The two suites of buildings are as follows:
Suite No 1: Structural steel buildings located in moderate seismicity regions with high design wind loads will be designed and studied. Three prospective areas have been identified including Charleston, Memphis and Boston. The buildings will be designed using older building codes from the 1980-1985 era regional building codes (BOCA or SBC) and a second design using the 2012 IBC. This suite of buildings will be assessed by EEG engineers working with the CoE to determine seismic safety levels and fragilities for buildings in the eastern part of the United States, where wind loads will control design with seismic effects being considerable. The buildings will located in moderate seismicity regions with high design winds: Charleston, Memphis and Boston. Consisting of two steel building configurations, these structures will consist of
• Hospital – 6 story building
• Office Building – 12 story building
A total of 2 buildings * 3 locations * 2 building codes = 12 buildings is planned to be designed to study the impact of location and the effects of changes to the building code on the seismic performance. This work requested by CoE to assist in their resilience work for the central and eastern US, and this fits well with EEG priorities.
Suite No. 2: A second suite of buildings will be designed for one location in the eastern US in a moderate seismicity region with high design wind loads, such as Charleston to study overall performance and the impact of detailing rules. Consisting of two sets of six structural steel buildings, each set will consist of one immediate occupancy, four story office building and one four story office building designed to the standard life safety seismic philosophy, both designed using moment frames; and two office buildings of eight and 16 stories designed using moment frames and a second set of two designed using braced frames. One building set of six will be detailed using seismic design rules for Seismic Design Category (SDC) D, corresponding to regions of moderate to high seismicity. The second set of six will be designed using design rules for lower seismic zones where design is controlled by wind. This design work, performed by outside contractor, will enable Suite No. 2 to be assessed by EEG engineers to determine seismic safety levels and fragilities for buildings in the eastern part of the United States.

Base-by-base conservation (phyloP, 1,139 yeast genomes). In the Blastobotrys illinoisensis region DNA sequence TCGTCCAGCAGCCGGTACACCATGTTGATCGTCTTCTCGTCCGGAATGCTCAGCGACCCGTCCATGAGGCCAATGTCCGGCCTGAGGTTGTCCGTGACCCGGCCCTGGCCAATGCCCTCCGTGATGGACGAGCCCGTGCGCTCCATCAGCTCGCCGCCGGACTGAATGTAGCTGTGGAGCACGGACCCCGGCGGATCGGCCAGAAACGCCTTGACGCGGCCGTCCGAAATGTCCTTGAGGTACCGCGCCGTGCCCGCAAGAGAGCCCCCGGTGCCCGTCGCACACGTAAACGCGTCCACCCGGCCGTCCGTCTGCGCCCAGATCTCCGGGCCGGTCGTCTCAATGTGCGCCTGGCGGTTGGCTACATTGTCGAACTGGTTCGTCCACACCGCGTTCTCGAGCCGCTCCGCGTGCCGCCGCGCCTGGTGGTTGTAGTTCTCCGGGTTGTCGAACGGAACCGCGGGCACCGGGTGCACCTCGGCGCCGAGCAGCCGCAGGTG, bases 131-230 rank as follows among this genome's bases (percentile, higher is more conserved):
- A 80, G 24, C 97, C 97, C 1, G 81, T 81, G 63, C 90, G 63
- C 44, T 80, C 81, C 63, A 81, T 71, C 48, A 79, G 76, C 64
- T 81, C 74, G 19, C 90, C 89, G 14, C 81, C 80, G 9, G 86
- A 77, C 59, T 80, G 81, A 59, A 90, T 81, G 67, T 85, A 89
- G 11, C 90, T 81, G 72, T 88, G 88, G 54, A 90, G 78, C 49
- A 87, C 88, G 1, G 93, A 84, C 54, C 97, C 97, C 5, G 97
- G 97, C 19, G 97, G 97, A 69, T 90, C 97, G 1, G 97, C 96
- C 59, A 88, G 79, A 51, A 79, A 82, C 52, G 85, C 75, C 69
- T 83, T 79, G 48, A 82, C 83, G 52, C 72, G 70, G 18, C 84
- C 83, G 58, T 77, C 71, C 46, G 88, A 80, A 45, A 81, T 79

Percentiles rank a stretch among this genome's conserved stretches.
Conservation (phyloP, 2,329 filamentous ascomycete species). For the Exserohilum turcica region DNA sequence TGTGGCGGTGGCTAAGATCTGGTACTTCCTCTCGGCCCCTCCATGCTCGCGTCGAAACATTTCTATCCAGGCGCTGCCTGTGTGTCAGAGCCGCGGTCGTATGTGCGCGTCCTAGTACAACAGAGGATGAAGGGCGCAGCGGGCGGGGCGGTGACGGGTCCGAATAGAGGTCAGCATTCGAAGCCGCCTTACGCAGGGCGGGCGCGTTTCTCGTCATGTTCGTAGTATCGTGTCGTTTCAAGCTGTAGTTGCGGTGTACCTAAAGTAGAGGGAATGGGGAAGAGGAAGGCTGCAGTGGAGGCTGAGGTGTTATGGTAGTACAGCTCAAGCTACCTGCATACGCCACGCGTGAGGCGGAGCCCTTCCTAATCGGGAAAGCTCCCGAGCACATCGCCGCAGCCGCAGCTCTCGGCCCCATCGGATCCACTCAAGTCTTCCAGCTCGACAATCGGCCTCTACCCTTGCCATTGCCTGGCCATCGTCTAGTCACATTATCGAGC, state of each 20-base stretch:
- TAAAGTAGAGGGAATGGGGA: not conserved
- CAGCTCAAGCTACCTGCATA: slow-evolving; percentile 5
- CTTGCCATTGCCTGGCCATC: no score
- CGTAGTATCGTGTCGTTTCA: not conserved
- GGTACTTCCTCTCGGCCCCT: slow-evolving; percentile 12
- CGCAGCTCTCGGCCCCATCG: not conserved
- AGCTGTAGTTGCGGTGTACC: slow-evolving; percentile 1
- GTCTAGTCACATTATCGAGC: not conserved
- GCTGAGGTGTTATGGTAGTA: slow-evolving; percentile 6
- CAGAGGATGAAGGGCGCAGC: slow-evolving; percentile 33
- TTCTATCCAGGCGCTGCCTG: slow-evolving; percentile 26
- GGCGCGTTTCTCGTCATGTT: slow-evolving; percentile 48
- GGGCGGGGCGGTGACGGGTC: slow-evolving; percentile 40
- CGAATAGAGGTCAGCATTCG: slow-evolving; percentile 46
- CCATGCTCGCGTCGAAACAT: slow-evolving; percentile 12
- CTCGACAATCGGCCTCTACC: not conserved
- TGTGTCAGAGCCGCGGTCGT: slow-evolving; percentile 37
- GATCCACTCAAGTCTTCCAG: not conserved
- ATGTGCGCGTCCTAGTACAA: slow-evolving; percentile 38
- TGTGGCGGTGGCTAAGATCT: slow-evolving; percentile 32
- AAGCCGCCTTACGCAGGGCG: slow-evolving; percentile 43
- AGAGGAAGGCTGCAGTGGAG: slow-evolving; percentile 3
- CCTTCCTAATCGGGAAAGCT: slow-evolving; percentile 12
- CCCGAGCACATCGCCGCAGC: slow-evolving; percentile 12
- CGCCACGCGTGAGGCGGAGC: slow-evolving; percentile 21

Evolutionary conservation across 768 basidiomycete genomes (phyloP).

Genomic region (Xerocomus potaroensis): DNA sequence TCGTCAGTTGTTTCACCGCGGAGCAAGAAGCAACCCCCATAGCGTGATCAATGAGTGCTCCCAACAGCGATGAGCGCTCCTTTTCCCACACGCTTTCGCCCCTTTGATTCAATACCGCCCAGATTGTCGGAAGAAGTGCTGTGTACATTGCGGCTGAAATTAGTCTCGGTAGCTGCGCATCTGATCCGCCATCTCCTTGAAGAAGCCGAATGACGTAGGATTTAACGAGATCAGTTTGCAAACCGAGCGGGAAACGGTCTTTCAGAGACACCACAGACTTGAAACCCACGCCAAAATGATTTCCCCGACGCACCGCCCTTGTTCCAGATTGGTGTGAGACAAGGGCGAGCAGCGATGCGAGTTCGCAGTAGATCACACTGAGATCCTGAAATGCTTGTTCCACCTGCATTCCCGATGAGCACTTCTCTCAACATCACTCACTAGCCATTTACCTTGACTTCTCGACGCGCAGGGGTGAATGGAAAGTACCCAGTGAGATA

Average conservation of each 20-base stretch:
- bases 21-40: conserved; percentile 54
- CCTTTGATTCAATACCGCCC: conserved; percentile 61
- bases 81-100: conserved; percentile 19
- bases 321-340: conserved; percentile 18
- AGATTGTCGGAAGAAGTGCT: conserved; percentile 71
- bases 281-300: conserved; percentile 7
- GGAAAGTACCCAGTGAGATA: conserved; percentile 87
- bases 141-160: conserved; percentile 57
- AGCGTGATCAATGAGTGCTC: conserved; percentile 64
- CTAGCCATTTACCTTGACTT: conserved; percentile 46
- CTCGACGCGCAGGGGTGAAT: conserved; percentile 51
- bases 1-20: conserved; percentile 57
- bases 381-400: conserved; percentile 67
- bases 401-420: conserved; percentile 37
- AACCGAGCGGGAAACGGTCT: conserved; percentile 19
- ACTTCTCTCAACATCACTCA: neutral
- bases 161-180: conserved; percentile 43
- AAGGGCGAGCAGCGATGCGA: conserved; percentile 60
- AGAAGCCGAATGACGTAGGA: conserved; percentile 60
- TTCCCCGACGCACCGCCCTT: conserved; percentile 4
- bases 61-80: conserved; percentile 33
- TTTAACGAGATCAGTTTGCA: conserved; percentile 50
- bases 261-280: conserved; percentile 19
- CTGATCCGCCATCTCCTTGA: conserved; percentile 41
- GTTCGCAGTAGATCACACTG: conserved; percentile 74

These buildings will be of the same design but with connection modeling following the response that would be expected from a non-seismically detailed connection. The original seismically detailed performance can then be compared to the non-seismically detailed performance. For each building, different lateral force resisting systems will be used in orthogonal directions: a moment frame in one direction and a braced frame in the other. The buildings will be designed per the latest model codes (i.e. ASCE 7-16 and AISC 341-16 (AISC 2016)). A complete detail of the building geometries, layouts, and properties will be established with the Contractor and with the CoE at Colorado State.
The collapse objective of the buildings from Suites 1 and 2 will be assessed using the nonlinear dynamic analysis methodologies presented in ASCE/SEI 41-17 (ASCE 2017) (collapse prevention metric) and FEMA P-695 (FEMA 2009) (probability of collapse). Each LFRS will be modeled in detail, including material and geometric nonlinearities, in LS-DYNA (LSTC 2016) or an equivalent nonlinear FEA program such as ABAQUS (Dassault Systemes 2016). The seismic performance objective measure will be satisfying the collapse prevention performance level prescribed in ASCE 41 and the risk-targeted object of 1% probability of collapse in a 50-year period in ASCE 7.